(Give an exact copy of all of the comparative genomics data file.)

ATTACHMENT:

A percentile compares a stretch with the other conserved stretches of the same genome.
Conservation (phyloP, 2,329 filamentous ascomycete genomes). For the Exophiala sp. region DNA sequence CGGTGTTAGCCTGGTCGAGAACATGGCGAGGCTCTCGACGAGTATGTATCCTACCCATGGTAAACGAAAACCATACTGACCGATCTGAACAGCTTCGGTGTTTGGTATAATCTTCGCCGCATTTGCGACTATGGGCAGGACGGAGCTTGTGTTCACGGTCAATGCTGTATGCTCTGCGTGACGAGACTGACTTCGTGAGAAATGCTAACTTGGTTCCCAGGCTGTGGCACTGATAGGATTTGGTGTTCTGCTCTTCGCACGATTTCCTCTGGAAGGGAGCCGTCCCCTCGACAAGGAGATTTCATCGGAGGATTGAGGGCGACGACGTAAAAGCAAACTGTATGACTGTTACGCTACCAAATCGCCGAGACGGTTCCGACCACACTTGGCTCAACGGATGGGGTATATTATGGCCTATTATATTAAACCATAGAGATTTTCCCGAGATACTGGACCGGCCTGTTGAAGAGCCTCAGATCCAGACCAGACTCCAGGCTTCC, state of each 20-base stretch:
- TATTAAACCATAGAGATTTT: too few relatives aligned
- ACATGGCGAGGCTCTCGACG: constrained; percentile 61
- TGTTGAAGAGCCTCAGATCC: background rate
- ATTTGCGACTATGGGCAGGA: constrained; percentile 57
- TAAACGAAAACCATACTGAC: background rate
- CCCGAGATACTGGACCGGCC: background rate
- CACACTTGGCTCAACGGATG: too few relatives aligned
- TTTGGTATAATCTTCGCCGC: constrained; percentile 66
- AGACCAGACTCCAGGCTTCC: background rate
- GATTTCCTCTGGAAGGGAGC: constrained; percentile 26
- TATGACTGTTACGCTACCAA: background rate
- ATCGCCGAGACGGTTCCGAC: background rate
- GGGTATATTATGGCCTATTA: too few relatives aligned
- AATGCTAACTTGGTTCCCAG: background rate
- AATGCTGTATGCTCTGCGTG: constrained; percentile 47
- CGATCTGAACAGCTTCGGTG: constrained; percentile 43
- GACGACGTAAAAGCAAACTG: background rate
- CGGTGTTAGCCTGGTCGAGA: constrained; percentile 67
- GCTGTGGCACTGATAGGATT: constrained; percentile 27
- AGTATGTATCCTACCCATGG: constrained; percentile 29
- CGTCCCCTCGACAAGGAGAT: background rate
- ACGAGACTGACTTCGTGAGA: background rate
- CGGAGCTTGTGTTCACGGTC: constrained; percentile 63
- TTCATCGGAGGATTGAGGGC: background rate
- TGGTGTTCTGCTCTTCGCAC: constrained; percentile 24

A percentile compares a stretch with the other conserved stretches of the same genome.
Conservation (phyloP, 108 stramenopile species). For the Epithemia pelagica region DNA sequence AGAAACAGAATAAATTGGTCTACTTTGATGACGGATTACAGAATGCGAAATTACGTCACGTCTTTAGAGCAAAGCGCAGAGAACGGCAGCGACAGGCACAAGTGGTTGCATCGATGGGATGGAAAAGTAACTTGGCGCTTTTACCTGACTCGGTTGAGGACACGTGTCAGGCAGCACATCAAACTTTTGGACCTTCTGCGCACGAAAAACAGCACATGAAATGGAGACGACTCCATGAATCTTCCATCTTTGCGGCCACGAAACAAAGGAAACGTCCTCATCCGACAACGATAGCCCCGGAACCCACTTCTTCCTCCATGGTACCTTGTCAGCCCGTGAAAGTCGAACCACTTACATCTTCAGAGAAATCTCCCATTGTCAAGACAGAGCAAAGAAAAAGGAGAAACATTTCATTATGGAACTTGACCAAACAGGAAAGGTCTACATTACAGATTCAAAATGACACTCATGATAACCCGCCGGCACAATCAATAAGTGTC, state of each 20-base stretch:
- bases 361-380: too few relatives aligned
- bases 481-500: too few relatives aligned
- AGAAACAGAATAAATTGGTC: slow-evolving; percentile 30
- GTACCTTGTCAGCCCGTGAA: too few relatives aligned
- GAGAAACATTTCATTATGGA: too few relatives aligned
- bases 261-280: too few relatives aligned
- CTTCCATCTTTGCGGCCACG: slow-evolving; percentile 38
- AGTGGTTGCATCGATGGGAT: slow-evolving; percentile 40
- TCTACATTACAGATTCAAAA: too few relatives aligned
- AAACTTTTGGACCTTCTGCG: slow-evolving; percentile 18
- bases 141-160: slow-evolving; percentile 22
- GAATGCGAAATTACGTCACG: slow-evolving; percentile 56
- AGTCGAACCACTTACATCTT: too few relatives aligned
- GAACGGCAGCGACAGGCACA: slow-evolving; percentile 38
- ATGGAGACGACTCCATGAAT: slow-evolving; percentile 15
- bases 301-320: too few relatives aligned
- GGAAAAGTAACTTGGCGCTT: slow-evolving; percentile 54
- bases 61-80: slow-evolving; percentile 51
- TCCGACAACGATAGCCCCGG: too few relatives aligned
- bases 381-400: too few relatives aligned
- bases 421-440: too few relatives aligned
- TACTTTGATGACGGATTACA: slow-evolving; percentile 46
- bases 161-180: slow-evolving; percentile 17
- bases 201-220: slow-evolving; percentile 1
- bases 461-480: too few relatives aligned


A percentile compares a stretch with the other conserved stretches of the same genome.
Conservation (phyloP, 2,329 filamentous ascomycete genomes). For the Exophiala sp. region DNA sequence CGGTGTTAGCCTGGTCGAGAACATGGCGAGGCTCTCGACGAGTATGTATCCTACCCATGGTAAACGAAAACCATACTGACCGATCTGAACAGCTTCGGTGTTTGGTATAATCTTCGCCGCATTTGCGACTATGGGCAGGACGGAGCTTGTGTTCACGGTCAATGCTGTATGCTCTGCGTGACGAGACTGACTTCGTGAGAAATGCTAACTTGGTTCCCAGGCTGTGGCACTGATAGGATTTGGTGTTCTGCTCTTCGCACGATTTCCTCTGGAAGGGAGCCGTCCCCTCGACAAGGAGATTTCATCGGAGGATTGAGGGCGACGACGTAAAAGCAAACTGTATGACTGTTACGCTACCAAATCGCCGAGACGGTTCCGACCACACTTGGCTCAACGGATGGGGTATATTATGGCCTATTATATTAAACCATAGAGATTTTCCCGAGATACTGGACCGGCCTGTTGAAGAGCCTCAGATCCAGACCAGACTCCAGGCTTCC, state of each 20-base stretch:
- TATTAAACCATAGAGATTTT: too few relatives aligned
- ACATGGCGAGGCTCTCGACG: constrained; percentile 61
- TGTTGAAGAGCCTCAGATCC: background rate
- ATTTGCGACTATGGGCAGGA: constrained; percentile 57
- TAAACGAAAACCATACTGAC: background rate
- CCCGAGATACTGGACCGGCC: background rate
- CACACTTGGCTCAACGGATG: too few relatives aligned
- TTTGGTATAATCTTCGCCGC: constrained; percentile 66
- AGACCAGACTCCAGGCTTCC: background rate
- GATTTCCTCTGGAAGGGAGC: constrained; percentile 26
- TATGACTGTTACGCTACCAA: background rate
- ATCGCCGAGACGGTTCCGAC: background rate
- GGGTATATTATGGCCTATTA: too few relatives aligned
- AATGCTAACTTGGTTCCCAG: background rate
- AATGCTGTATGCTCTGCGTG: constrained; percentile 47
- CGATCTGAACAGCTTCGGTG: constrained; percentile 43
- GACGACGTAAAAGCAAACTG: background rate
- CGGTGTTAGCCTGGTCGAGA: constrained; percentile 67
- GCTGTGGCACTGATAGGATT: constrained; percentile 27
- AGTATGTATCCTACCCATGG: constrained; percentile 29
- CGTCCCCTCGACAAGGAGAT: background rate
- ACGAGACTGACTTCGTGAGA: background rate
- CGGAGCTTGTGTTCACGGTC: constrained; percentile 63
- TTCATCGGAGGATTGAGGGC: background rate
- TGGTGTTCTGCTCTTCGCAC: constrained; percentile 24

A percentile compares a stretch with the other conserved stretches of the same genome.
Conservation (phyloP, 108 stramenopile species). For the Epithemia pelagica region DNA sequence AGAAACAGAATAAATTGGTCTACTTTGATGACGGATTACAGAATGCGAAATTACGTCACGTCTTTAGAGCAAAGCGCAGAGAACGGCAGCGACAGGCACAAGTGGTTGCATCGATGGGATGGAAAAGTAACTTGGCGCTTTTACCTGACTCGGTTGAGGACACGTGTCAGGCAGCACATCAAACTTTTGGACCTTCTGCGCACGAAAAACAGCACATGAAATGGAGACGACTCCATGAATCTTCCATCTTTGCGGCCACGAAACAAAGGAAACGTCCTCATCCGACAACGATAGCCCCGGAACCCACTTCTTCCTCCATGGTACCTTGTCAGCCCGTGAAAGTCGAACCACTTACATCTTCAGAGAAATCTCCCATTGTCAAGACAGAGCAAAGAAAAAGGAGAAACATTTCATTATGGAACTTGACCAAACAGGAAAGGTCTACATTACAGATTCAAAATGACACTCATGATAACCCGCCGGCACAATCAATAAGTGTC, state of each 20-base stretch:
- bases 361-380: too few relatives aligned
- bases 481-500: too few relatives aligned
- AGAAACAGAATAAATTGGTC: slow-evolving; percentile 30
- GTACCTTGTCAGCCCGTGAA: too few relatives aligned
- GAGAAACATTTCATTATGGA: too few relatives aligned
- bases 261-280: too few relatives aligned
- CTTCCATCTTTGCGGCCACG: slow-evolving; percentile 38
- AGTGGTTGCATCGATGGGAT: slow-evolving; percentile 40
- TCTACATTACAGATTCAAAA: too few relatives aligned
- AAACTTTTGGACCTTCTGCG: slow-evolving; percentile 18
- bases 141-160: slow-evolving; percentile 22
- GAATGCGAAATTACGTCACG: slow-evolving; percentile 56
- AGTCGAACCACTTACATCTT: too few relatives aligned
- GAACGGCAGCGACAGGCACA: slow-evolving; percentile 38
- ATGGAGACGACTCCATGAAT: slow-evolving; percentile 15
- bases 301-320: too few relatives aligned
- GGAAAAGTAACTTGGCGCTT: slow-evolving; percentile 54
- bases 61-80: slow-evolving; percentile 51
- TCCGACAACGATAGCCCCGG: too few relatives aligned
- bases 381-400: too few relatives aligned
- bases 421-440: too few relatives aligned
- TACTTTGATGACGGATTACA: slow-evolving; percentile 46
- bases 161-180: slow-evolving; percentile 17
- bases 201-220: slow-evolving; percentile 1
- bases 461-480: too few relatives aligned